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Thursday, July 02, 2015

 

A Brilliant View of Post-conjunction of Venus and Jupiter (2 July 2015)

Venus and Jupiter as seen at around 18:00 ACST from Largs Bay, Adelaide on 2 July. 2 second exposure at ASA400  with my Canon IXUS. Click to embiggen.Venus and Jupiter as seen at around 18:00 ACST from Largs Bay, Adelaide on 2 July. 4 second exposure at ASA400 3x zoom with my Canon IXUS. Click to embiggen.

Tonight's view of the conjunction (well strictly post conjunction)  was brilliant, with amazingly clear skies. I was able to get some nice shots off in between organising dinner for the family (take-away chicken and chips, I am nothing f not a gourmand). The sky was gorgeous, the pair of Venus and Jupiter brilliant and close (Jupiter is the dimmer one closer to the horizon).

Compare this shot with those from July 1 and  June the 28th, 21st and 20th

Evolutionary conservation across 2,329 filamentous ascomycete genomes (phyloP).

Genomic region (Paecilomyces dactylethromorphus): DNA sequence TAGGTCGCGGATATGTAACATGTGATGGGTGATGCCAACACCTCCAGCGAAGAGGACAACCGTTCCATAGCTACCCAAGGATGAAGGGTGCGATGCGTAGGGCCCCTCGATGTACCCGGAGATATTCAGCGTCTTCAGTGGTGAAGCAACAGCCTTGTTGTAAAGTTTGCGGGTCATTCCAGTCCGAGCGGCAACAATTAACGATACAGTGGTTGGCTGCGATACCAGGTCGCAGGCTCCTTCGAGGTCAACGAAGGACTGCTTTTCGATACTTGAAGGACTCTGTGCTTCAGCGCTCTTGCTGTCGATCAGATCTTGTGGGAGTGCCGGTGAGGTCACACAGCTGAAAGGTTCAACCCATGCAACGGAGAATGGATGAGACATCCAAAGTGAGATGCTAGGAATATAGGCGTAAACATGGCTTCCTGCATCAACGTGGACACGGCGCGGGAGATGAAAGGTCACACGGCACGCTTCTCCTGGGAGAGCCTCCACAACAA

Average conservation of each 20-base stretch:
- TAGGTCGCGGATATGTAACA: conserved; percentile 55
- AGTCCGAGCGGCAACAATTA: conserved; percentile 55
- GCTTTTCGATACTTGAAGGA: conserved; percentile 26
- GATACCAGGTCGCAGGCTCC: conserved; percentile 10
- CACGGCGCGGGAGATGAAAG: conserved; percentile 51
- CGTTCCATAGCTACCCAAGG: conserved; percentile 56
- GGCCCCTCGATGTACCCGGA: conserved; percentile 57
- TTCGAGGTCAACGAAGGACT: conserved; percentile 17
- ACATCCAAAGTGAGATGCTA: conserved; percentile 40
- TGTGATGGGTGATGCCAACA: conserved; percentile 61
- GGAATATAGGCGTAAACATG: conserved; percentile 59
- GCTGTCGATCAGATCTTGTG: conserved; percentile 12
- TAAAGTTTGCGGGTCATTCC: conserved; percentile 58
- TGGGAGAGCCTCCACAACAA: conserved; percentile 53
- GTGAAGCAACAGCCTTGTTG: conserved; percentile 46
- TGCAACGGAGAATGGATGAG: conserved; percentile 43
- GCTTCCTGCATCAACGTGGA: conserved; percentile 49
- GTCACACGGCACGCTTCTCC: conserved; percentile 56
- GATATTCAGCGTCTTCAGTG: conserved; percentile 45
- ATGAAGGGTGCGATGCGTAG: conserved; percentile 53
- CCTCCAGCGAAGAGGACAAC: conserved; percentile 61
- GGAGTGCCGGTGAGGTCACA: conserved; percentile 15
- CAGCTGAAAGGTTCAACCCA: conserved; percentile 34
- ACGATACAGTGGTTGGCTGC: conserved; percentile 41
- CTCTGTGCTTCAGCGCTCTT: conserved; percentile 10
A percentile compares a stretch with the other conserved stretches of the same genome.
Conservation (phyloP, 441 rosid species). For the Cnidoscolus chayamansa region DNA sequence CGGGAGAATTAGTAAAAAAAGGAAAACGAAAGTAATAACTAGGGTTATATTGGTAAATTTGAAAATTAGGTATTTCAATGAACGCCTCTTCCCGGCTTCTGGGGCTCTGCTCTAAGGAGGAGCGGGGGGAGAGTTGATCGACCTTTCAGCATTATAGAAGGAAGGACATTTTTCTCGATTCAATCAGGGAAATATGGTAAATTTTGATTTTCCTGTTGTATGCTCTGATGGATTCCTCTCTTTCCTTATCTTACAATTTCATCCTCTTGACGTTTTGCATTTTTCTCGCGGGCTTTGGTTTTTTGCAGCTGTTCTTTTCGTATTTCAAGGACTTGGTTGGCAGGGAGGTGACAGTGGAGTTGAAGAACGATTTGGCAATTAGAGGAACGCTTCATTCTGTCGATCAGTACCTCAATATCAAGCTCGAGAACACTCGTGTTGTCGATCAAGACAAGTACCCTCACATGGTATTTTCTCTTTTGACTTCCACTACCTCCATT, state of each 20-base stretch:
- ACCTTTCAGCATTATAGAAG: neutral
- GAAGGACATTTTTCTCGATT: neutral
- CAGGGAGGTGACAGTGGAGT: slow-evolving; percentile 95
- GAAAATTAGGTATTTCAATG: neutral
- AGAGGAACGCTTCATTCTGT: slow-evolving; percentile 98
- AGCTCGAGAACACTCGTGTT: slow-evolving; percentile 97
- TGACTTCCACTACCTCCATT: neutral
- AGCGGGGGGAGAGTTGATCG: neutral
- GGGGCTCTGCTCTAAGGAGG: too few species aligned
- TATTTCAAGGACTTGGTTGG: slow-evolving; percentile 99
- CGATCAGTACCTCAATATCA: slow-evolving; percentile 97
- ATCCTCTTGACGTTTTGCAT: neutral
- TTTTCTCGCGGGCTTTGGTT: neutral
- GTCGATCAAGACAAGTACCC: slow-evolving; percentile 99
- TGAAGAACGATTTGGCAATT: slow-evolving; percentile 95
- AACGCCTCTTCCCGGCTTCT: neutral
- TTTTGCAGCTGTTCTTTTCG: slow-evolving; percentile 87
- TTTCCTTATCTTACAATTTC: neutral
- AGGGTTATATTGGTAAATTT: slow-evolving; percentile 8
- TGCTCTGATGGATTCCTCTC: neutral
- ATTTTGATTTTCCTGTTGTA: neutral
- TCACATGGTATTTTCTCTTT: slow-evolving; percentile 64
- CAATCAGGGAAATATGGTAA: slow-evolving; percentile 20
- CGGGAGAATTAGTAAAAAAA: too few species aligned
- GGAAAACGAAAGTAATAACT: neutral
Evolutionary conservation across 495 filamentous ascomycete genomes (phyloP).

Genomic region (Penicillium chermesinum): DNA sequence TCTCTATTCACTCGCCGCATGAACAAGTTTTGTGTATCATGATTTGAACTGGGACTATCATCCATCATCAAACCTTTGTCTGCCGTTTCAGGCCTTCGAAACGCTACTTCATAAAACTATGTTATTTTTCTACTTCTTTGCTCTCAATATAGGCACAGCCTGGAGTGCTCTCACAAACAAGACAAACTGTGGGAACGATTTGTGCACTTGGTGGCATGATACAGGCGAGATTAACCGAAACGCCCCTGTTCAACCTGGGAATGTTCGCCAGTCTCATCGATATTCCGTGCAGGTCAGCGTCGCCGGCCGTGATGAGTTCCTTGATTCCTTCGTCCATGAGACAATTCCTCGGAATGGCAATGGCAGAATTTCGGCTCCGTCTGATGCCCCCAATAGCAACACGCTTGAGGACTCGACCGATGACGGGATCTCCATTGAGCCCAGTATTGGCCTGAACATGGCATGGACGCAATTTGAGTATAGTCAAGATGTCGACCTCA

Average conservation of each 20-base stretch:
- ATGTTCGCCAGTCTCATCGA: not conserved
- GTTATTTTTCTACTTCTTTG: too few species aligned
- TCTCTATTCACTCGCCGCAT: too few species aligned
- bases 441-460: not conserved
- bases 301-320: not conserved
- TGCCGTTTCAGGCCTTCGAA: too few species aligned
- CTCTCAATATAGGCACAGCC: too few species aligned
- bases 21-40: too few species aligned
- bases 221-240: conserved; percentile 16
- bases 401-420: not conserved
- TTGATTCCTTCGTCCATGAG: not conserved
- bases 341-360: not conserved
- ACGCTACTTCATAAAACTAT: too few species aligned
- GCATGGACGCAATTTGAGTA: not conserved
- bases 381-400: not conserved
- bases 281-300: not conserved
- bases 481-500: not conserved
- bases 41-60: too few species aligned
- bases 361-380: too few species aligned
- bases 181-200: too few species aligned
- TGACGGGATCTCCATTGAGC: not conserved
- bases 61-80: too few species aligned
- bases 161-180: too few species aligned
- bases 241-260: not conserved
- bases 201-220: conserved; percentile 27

My image of Jupiter and Venus taken through the 114 mm Newtonian with 32 mm eyepiece and my Canon IXUS using infinity to infinity focusing (400 ASA, 1 second exposure).

Everything is over exposed as I can't go below 1 second exposure, and being an idiot I did not dial down the ASA rating (hits self on forehead).

In the eyepeice the crescent shape of Venus and the bands of Jupiter were clear. The pair also fitted into the  25 mm eyepiece FOV, but given the drift rate, I did not image them at the higher magnification. The 8" has a time drive, but with the cold and having to run in and out organising  dinner the hassle of dragging it out and setting it up just didn't appeal.

Venus and Jupiter as seen at around 19:00 ACST from Largs Bay, Adelaide on 2 July. 4 second exposure at ASA400  with my Canon IXUS. Click to embiggen.Venus and Jupiter as seen at around 19:00 ACST from Largs Bay, Adelaide on 2 July. 4 second exposure at ASA400 3x zoom with my Canon IXUS. Click to embiggen.

But still, I saw it, and it was terrific! The show is still not over. Over the next few nights the pair will draw apart, and on the 18th and 19th they are joined by the thin crescent Moon.

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